II Kings 7:3-20
There is nothing more frustrating, stressful, anxiety provoking and downright annoying than being sick. Be it the common cold, a virus, or something chronic, sickness always seems to find a way to interrupt what’s going on in our lives: work, vacation, caring for children, getting a good night’s sleep, etc. Not only do we feel lousy throughout the day, we must spend hours more rescheduling meetings, going to the doctor, getting lab work done, and stopping at the pharmacy before we can finally return home and get back into bed.
This week’s double portion, Tazria-Metzora, is for many people, a rather difficult and “icky” reading because of its detailed and rather graphic description of skin diseases and bodily fluids. The Torah describes these ailments through the lens of “tamei — impure” and “tahor — pure,” as if to say that when a person is sick or experiencing some kind of physical, mental or spiritual pain and discomfort, that they are in a state of ritual impurity and must remove themselves from the community.
To some degree this makes sense. In the world of the Bible, physical illness was a consequence of wrongdoing. One midrash teaches, “God inflicted tzar’at [a scale-like disease] as punishment for libel, bloodshed, vain oaths, sexual crimes, robbery and a refusal to offer tzedakah [charity]” (Leviticus Rabbah 17:3).
It’s theologically challenging to think that God punishes us for our sinful actions by making us ill. Not exactly the way I want to think about my relationship with God. And in moments where people need us the most, we are removed from the community rather than brought close. It would be awful to suggest that the reason why a person had cancer or depression or some other illness was because they had violated some law as commanded by God.
Yet, perhaps there is a relationship between health and purity. Frequently, when we are feeling unhealthy, we also lack balance and harmony in our lives. When people struggle physically or mentally, it is often difficult to connect with those around us. Similarly, when we do not nourish our souls and take care of ourselves by eating right, sleeping enough and exercising, we become physically rundown, drained — we may even make ourselves sick. Regaining equilibrium in our lives is more difficult when we lack purity of heart and spirit.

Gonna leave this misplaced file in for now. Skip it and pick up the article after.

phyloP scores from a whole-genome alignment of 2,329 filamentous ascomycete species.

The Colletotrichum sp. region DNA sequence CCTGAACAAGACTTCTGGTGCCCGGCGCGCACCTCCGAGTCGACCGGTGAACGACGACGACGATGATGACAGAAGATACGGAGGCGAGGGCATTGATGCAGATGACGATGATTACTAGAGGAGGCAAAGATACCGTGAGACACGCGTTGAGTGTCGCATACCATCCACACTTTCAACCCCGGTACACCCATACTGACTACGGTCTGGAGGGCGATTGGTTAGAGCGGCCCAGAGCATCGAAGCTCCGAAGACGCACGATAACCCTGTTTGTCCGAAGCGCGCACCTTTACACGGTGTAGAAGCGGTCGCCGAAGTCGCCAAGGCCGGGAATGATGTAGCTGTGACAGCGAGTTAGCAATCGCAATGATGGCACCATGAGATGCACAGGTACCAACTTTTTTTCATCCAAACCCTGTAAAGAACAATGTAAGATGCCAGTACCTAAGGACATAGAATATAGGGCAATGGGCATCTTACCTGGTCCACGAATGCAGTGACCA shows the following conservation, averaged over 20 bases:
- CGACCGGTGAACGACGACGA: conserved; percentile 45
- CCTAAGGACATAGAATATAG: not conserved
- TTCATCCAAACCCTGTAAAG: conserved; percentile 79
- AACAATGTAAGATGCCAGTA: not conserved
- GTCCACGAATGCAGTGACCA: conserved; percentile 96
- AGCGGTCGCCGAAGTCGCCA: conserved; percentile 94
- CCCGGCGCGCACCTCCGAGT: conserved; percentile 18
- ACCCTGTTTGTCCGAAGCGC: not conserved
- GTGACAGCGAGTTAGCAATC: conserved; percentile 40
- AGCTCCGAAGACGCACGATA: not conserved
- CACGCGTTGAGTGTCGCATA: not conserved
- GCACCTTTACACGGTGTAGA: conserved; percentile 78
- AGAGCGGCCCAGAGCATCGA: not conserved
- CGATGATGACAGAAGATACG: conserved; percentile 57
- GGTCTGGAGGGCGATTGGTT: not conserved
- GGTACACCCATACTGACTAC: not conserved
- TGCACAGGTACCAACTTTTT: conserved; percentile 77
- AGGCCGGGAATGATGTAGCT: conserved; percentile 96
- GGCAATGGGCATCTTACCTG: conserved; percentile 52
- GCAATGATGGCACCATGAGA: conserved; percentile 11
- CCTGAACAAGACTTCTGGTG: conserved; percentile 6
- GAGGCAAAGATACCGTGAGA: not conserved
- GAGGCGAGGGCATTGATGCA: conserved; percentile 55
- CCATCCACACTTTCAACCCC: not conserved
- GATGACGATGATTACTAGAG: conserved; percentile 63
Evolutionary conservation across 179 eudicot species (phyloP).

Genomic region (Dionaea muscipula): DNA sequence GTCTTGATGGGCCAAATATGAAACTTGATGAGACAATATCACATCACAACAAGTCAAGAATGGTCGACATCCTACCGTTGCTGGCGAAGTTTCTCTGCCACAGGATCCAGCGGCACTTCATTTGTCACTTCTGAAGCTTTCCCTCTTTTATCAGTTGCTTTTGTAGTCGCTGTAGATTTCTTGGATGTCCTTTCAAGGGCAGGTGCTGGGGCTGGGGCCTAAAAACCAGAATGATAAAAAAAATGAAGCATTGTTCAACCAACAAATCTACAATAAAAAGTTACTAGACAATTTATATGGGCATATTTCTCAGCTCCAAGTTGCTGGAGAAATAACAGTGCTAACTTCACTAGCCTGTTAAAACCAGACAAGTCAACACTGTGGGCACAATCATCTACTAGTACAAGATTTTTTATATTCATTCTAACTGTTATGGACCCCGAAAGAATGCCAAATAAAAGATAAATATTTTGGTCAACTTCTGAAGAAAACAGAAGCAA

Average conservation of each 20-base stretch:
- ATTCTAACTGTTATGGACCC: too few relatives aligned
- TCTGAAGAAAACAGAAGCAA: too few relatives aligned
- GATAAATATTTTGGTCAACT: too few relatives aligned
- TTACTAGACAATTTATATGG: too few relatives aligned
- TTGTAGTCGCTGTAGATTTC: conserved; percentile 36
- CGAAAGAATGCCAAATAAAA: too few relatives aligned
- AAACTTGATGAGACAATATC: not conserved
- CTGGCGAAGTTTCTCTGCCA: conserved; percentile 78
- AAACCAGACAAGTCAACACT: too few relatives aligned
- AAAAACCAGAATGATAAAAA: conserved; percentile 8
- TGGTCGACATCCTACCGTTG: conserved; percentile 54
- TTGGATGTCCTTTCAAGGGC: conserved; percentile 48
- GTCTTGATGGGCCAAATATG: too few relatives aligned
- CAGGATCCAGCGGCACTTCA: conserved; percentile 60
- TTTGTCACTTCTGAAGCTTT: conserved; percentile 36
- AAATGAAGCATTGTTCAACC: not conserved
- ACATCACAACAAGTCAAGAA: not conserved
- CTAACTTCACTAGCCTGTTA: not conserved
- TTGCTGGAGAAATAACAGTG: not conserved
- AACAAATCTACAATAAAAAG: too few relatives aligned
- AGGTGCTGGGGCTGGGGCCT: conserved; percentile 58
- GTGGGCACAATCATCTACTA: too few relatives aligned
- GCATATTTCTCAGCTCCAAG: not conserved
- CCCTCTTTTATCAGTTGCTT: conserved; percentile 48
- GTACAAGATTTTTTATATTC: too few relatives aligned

The Torah portion says a person who has a skin infection should call out “Tamei, tamei — impure, impure,” before removing himself/herself from the camp to allow time for healing to take place. The Babylonian Talmud (Moed Katan 5a), says that the purpose of this declaration is not only to make sure that no one else gets sick, but more importantly, to elicit compassion and prayers for those who struggle with illness. It’s a way of seeking support from others based on what the sick person needs.
Whenever someone asks me to pray for them during a time of illness, I always respond, “What would you like to pray for?” Reciting “tamei, tamei” is not only about alerting the community to help, but also about listening to the needs of those in need of our support. When we pray for refuat hanefesh u’refuat haguf (healing of soul and body) and a refuah shleimah (complete healing), we seek to support the sick in ways that speak to them, so that they may experience strength, empathy, compassion and a companionship on their journey toward shleimut — physical, mental, and spiritual wholeness — especially when complete healing isn’t possible.
I admit that the system set up in the Torah is not a perfect parallel to what we experience today. Yet, these two portions remind me of the importance of engaging in regular self-reflection, reminding us to take good care of our physical, mental and spiritual needs and to pay attention to the needs of those around us. Perhaps it’s true that the reason why we are sick is because we are living a life unbalanced. At the very least, this week’s reading reminds us of the importance of being compassionate and supportive and listening to one another during our times of need. Without the love, prayers and kindness of others, it would be difficult for any of us to get back to that sense of sacred wholeness.
A blessing by Rabbi Naomi Levy: “May God heal you, body and soul. May your pain cease, may your strength increase, may your fears be released, may blessings, love, and joy surround you.” Amen.